If you can do just one thing to improve your health, then strength training must be at the top of the priority list. It requires the muscles of one or more groups for a specific job like lifting weights or lifting a weight or squatting.
14 Benefits of Strength Training
With the increasing amount of research that proves its numerous benefits, strengthening training is now a key component of many fitness programs. If you’ve considered strengthening your muscles, you could think about how it could improve your life.
This article discusses 14 advantages of training for strength.
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What is strength training?
Strength training is also referred to as resistance training, as well as muscular training.
The most common term “strength training” refers to any physical exercise that you perform using your body or other equipment (e.g. dumbbells, dumbbells, and the resistance band) to increase muscle mass as well as strength as well as endurance.
The most common kinds of strength training are.
Muscular hypertrophy. Also known as muscle building this kind of strength training makes use of heavy to moderate weights to encourage muscle growth.
Muscular endurance. It refers to your muscles’ capacity to hold a workout for a long period of time. Training to improve your endurance typically involves performing high reps with light weights or your own weight.
Circuit training. This type of full-body fitness, is a cycle of exercises, with no rest between each.
The maximum strength of the muscles. This type of exercise involves low repetitions (usually between 2 and 6) as well as heavy weights to increase your overall strength. It is recommended for skilled exercisers who know their technique.
Explosive power. This form of training mixes speed and power to boost your power output of yours. It is typically used by trained athletes to increase their ability to perform powerful movements in their sport.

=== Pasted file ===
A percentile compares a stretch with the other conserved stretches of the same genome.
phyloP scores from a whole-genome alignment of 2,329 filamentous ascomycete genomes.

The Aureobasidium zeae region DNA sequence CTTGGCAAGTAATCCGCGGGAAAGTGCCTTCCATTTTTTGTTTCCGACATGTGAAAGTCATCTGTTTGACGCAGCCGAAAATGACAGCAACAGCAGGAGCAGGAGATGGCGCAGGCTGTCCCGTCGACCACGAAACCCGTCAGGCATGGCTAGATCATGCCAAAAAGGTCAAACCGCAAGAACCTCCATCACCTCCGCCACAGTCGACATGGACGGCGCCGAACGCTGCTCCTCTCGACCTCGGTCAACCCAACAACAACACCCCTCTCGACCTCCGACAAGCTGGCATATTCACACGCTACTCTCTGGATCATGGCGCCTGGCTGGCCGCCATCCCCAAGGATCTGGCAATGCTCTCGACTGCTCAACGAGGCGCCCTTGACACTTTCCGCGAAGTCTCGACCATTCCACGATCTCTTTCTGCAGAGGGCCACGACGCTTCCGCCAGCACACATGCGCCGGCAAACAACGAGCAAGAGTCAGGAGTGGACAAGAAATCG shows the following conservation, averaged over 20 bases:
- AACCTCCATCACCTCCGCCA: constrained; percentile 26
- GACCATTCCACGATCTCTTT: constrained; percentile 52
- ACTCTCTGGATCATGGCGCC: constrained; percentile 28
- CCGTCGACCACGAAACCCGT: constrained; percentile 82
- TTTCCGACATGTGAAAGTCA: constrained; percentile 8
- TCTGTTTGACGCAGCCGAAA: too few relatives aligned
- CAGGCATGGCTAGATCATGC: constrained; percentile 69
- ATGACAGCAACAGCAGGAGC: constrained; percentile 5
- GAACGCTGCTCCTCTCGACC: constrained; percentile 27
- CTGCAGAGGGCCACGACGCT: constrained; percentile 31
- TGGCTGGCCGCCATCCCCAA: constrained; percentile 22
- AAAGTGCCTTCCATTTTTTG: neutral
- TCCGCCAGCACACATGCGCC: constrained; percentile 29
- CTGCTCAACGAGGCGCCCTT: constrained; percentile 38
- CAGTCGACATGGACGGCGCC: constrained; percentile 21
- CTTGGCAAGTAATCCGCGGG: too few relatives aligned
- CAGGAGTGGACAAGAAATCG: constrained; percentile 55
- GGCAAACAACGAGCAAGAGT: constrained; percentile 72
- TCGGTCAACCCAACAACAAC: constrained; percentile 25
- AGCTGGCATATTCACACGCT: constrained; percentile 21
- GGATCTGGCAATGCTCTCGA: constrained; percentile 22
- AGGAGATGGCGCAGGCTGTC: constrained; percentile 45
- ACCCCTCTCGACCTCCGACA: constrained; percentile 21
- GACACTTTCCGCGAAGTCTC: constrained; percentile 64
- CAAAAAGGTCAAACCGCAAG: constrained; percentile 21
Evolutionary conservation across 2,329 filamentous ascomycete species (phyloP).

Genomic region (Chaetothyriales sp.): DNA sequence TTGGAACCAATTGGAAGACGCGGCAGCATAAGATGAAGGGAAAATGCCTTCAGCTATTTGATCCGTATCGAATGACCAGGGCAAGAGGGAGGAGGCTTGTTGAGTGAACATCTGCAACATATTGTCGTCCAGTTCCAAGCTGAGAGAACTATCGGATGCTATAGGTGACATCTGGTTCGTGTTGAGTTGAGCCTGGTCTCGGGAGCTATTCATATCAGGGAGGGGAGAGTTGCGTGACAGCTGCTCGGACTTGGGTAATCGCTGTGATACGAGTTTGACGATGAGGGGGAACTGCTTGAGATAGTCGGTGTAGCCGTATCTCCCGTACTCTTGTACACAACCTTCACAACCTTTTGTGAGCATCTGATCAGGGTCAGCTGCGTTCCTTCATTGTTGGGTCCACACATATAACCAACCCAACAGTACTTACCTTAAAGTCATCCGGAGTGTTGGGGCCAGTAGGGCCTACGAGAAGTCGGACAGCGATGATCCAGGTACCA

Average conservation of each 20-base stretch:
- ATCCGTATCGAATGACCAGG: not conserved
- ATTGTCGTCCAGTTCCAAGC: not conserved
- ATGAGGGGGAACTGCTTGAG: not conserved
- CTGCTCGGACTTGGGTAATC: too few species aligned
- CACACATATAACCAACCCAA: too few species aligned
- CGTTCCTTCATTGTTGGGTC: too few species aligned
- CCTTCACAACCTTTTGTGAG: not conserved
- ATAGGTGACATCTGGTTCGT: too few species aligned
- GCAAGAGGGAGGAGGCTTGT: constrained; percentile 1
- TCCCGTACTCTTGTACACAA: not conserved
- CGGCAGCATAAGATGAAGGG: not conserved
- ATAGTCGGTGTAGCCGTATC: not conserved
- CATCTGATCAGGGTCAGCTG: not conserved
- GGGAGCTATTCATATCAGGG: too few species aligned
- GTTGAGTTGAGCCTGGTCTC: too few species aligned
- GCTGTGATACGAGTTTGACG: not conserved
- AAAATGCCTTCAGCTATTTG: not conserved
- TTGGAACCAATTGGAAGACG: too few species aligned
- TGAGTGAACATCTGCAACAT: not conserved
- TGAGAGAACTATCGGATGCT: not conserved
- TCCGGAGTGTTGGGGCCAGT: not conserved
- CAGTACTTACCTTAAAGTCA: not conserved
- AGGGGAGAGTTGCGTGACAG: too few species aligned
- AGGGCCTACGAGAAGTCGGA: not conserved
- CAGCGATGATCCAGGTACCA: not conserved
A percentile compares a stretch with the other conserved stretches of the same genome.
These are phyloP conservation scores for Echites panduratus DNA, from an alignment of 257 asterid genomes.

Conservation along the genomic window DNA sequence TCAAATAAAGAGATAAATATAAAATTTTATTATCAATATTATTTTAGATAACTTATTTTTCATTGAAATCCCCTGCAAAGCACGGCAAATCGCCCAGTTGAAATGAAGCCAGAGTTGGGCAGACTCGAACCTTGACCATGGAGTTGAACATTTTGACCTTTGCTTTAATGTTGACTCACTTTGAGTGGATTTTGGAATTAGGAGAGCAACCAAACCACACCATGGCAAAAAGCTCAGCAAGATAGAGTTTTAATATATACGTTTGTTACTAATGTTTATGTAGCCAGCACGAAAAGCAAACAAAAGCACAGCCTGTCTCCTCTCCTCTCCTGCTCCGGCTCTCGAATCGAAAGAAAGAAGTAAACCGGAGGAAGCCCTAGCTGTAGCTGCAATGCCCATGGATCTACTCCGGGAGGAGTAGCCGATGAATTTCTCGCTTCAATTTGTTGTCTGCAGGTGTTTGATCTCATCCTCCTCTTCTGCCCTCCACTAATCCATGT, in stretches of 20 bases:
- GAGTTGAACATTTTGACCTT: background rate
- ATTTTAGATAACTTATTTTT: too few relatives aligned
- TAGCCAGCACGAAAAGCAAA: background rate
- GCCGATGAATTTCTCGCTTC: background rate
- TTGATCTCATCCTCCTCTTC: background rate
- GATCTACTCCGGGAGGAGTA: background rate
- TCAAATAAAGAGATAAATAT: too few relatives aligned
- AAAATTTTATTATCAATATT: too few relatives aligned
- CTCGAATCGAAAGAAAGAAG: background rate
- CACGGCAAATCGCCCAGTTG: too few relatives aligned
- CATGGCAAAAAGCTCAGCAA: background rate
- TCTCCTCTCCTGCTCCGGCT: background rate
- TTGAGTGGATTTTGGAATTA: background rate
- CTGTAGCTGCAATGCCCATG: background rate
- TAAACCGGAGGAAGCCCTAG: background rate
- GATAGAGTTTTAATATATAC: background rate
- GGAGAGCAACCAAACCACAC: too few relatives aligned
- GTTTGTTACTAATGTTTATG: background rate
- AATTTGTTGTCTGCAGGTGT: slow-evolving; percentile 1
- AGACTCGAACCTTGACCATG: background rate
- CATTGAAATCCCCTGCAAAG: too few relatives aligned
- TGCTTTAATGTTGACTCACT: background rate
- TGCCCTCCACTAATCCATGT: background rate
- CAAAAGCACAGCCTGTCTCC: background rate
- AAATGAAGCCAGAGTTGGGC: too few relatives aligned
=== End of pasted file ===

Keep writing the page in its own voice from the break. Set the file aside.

A majority of people focus on muscle endurance, circuit-training as well as the development of muscular hypertrophy as an element of their training routine for strength while power and strength training is typically reserved for elite athletes.
Based on the kind of training for strength you decide to use to achieve the goals you want to achieve, you could employ a variety of equipment (or none altogether) for example:
The body weight: utilising your body weight and gravity’s force to perform a variety of movements (e.g. pushing ups or squats, planks lunges, pullups and more)
Weights that are free: equipment that is not tied on the floor, or machine, like kettlebells and barbells medicine balls, or things that are found around the house
Loop bands/resistance bands: rubber bands that offer resistance when stretched
The weight machines: machines that have adjustable weights or hydraulics that are attached to give resistance and stress to muscles
Suspension apparatus: comprises straps or ropes which are fixed to a strong point and a person utilizes the weight of their body and gravity to complete various exercises.
Whatever form of training for strength you do, the objective is to place your muscles in a state of tension in order to facilitate neuromuscular adaptations and increase the growth of muscles. Through regular training, the muscles will get stronger.
1. Makes you stronger
Training for strength helps you get more powerful.
Strengthening your body allows you to tackle everyday tasks with ease, for example, carrying heavy bags of groceries or playing with your children.
Additionally, it aids in improving performances in athletics that require power, speed and strength. it could even aid endurance athletes by maintaining the lean mass of their muscles.
2. Burns calories efficiently
Training for strength can help increase the metabolism in two different ways.
The first is that building muscle improves your metabolic rate. Muscles have higher metabolic efficiency than fat masses, which allows you to burn off more calories at sitting down.
Research has proven that your metabolic rate is elevated by up to 72 hours following exercises for strength. This means that you’re burning calories for hours or even days after you’ve completed your exercise.
3. Reduces abdominal fat
Fat that is stored in the abdomen and around the abdomen, particularly visceral fat is associated with the risk of having chronic illnesses, such as heart disease and nonalcoholic liver disease, fatty liver and type 2 diabetes and some types of cancer.
Numerous studies have proven the benefits of exercises for strength to reduce abdominal fat weight and body fat.
4. Can help you appear leaner
As you increase your muscle mass and shed weight, you’ll appear slimmer.
This is due to the fact that muscles are much more solid than fat so it occupies less of your body pound-for-pound. So, you can shed inches off your waist, even if there isn’t any change in the weight on the weight scale.